Biosensors are commonly produced using a silicon-on-insulator (SOI) CMOS process and advanced lithography to define nanowires. In this paper, a simpler and cheaper junctionless three-mask process is investigated, which uses thin-film technology to avoid the use of SOI wafers, in situ doping to avoid the need for ion implantation and direct contact to a low-doped polysilicon film to eliminate the requirement for heavily doped source/drain contacts. Furthermore, TiN is used to contact the biosensor source/drain because it is a hard resilient material that allows the biosensor chip to be directly connected to a printed circuit board without wire bonding. pH sensing experiments, combined with device modeling, are used to investigate the effects of contact and series resistance on the biosensor performance, as this is a key issue when contacting directly to low-doped silicon. It is shown that in situ phosphorus doping concentrations in the range 4 × 1017-3 × 1019 cm-3 can be achieved using 0.1% PH3 flows between 4 and 20 sccm. Furthermore, TiN makes an ohmic contact to the polysilicon even at the bottom end of this doping range. Operation as a biosensor is demonstrated by the detection of C-reactive protein, an inflammatory biomarker for respiratory disease.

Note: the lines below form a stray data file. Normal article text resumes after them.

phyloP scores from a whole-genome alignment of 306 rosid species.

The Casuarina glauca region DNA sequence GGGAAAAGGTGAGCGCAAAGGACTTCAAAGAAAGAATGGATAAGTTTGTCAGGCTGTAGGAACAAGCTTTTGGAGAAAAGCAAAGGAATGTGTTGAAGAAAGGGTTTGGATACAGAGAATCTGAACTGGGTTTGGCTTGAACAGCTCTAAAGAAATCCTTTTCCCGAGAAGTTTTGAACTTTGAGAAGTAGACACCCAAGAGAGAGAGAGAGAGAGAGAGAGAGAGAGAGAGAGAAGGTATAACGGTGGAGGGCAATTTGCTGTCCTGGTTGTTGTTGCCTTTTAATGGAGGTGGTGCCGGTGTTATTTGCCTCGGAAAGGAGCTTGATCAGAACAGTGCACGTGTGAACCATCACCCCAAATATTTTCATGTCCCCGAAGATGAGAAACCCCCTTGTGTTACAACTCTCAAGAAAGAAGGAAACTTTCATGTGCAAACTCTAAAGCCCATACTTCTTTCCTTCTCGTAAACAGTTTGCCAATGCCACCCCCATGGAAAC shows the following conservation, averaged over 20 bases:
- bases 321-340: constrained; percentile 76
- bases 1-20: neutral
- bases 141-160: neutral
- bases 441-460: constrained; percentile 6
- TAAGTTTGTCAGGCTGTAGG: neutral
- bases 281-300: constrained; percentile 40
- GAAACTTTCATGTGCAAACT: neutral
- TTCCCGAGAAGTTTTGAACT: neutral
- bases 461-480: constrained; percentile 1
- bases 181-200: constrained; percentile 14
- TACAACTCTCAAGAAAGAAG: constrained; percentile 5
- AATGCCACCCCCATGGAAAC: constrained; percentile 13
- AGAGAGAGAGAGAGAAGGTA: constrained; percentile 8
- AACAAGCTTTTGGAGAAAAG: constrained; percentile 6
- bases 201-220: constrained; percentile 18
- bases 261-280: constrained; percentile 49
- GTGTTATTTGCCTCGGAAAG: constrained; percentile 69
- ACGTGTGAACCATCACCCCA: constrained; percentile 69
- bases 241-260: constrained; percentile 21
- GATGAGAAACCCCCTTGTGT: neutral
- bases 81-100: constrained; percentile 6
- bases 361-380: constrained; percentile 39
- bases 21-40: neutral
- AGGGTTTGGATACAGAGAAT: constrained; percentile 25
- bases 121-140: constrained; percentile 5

All Science Journal Classification (ASJC) codes
- Electronic, Optical and Magnetic Materials
- Electrical and Electronic Engineering